Odds and sods: March 2016

And that was March. An averagey month in terms of things going on, with a lot of my attention this month going to my 7000-word tirade over Penguin’s behaviour in the spat over the Ladybird parodies. But that’s enough of that. I can’t keep banging on about this. I’ve got other things to catch up on. Let’s take a look at what’s been happening.

Mice and Men

800x600-fitdownSaw this play earlier in the month, and I would have written the review by now, only I got held up by other things, such as 7000-word triade about Penguin’s behaviour over- … hang on, I think I already mentioned that. Anyway, the review will be coming shortly, but I can advise you it’s going to be my first glowing review of 2016. I’ve never seen John Steinbeck’s play before, but it is a masterpiece, and Birmingham Rep and Touring Consortium did an excellent job between them – especially the staging.

I will be saying more about its many strengths (and the odd weakness) in the review. In the meantime, a totally irrelevant bit of trivia. One of the ensemble actors, Samantha Hopkins, was someone I remember meeting eight years ago at the Edinburgh Fringe. She was in a show called Innvolution, and she was on the Royal Mile as a sex robot, somewhat in the style of an fembot from Austin Powers. I think I asked her what the capital of Ethiopia was, and she answered “I am not programmed to know the capital of Ethiopia, I am programmed for sex.” (Presumably all the answers were like this one.) So I ended up seeing the show expecting a bit of light entertainment, but the play was surprisingly good. It was set in a dystopian future where the Faith Party rules the country, people with genetic defects are otracised, and genetic cures are possible and illegal. “Gemma”, as the robot is known in the play, starts off a robot with a one-track mind, but gradually becomes more human as the story goes on. Just a blast from the past there. Small world.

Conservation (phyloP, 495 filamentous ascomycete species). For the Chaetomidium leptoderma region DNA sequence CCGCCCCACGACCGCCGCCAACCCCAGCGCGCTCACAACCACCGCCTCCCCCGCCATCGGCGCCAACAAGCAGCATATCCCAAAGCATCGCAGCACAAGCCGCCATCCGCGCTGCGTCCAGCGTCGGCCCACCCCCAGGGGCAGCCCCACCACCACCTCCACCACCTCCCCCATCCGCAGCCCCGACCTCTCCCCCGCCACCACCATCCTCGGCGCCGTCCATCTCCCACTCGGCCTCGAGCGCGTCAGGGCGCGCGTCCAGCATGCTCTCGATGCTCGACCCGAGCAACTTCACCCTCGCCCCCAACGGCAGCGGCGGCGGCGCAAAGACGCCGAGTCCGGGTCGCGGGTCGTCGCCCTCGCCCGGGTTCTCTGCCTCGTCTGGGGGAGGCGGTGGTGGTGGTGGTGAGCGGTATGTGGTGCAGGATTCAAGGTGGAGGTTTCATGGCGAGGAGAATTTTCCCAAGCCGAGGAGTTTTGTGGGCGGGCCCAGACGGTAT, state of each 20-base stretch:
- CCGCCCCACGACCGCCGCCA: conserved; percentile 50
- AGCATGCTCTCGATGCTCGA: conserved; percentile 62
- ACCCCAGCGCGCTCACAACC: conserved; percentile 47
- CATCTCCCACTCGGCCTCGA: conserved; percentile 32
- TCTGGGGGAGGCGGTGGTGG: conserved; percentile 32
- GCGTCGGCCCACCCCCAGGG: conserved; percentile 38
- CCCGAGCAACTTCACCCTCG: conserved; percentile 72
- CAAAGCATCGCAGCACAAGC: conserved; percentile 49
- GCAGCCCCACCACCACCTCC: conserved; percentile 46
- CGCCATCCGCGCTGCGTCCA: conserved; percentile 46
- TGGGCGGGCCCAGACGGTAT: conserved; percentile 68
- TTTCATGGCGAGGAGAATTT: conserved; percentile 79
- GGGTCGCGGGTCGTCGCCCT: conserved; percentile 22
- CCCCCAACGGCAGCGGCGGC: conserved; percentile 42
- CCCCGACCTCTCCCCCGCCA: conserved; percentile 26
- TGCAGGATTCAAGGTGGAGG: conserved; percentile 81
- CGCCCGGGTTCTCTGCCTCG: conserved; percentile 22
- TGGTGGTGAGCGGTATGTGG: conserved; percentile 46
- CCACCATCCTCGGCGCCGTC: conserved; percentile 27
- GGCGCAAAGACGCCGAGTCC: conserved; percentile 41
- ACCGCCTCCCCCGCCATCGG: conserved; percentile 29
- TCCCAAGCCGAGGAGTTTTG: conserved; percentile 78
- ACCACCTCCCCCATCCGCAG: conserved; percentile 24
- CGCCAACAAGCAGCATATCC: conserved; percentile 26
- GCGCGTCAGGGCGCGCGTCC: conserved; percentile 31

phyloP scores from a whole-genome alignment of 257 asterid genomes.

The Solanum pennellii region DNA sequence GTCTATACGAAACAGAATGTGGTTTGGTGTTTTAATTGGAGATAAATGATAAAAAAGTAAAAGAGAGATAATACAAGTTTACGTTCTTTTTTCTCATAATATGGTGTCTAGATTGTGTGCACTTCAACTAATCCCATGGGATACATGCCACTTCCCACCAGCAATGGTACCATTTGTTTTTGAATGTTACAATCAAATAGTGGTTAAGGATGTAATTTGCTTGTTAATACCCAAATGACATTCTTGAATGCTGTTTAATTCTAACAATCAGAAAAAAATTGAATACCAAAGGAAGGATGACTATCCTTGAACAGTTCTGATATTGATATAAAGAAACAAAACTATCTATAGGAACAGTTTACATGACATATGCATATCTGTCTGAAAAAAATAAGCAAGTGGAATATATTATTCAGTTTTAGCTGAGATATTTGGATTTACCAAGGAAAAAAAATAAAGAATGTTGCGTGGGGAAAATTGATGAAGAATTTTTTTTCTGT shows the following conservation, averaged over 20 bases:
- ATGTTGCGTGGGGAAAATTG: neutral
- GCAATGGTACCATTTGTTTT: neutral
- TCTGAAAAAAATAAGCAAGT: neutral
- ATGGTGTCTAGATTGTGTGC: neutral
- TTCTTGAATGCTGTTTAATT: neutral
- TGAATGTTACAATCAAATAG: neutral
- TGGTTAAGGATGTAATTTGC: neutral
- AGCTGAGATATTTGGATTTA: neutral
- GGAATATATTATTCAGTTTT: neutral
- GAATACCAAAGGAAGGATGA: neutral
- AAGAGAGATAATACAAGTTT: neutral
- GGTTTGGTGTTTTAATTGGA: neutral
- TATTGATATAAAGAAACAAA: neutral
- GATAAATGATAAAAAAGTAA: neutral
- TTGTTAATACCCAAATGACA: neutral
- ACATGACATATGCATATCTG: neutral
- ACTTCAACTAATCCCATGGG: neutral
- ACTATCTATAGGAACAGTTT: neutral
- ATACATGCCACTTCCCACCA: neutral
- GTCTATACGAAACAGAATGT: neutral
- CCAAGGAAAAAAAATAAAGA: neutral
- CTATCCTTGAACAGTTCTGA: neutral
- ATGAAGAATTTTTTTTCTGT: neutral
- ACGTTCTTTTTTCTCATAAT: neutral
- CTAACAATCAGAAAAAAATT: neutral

Please bear with me, proper review is coming shortly, I promise.

Caroline Horton becomes a writer in residence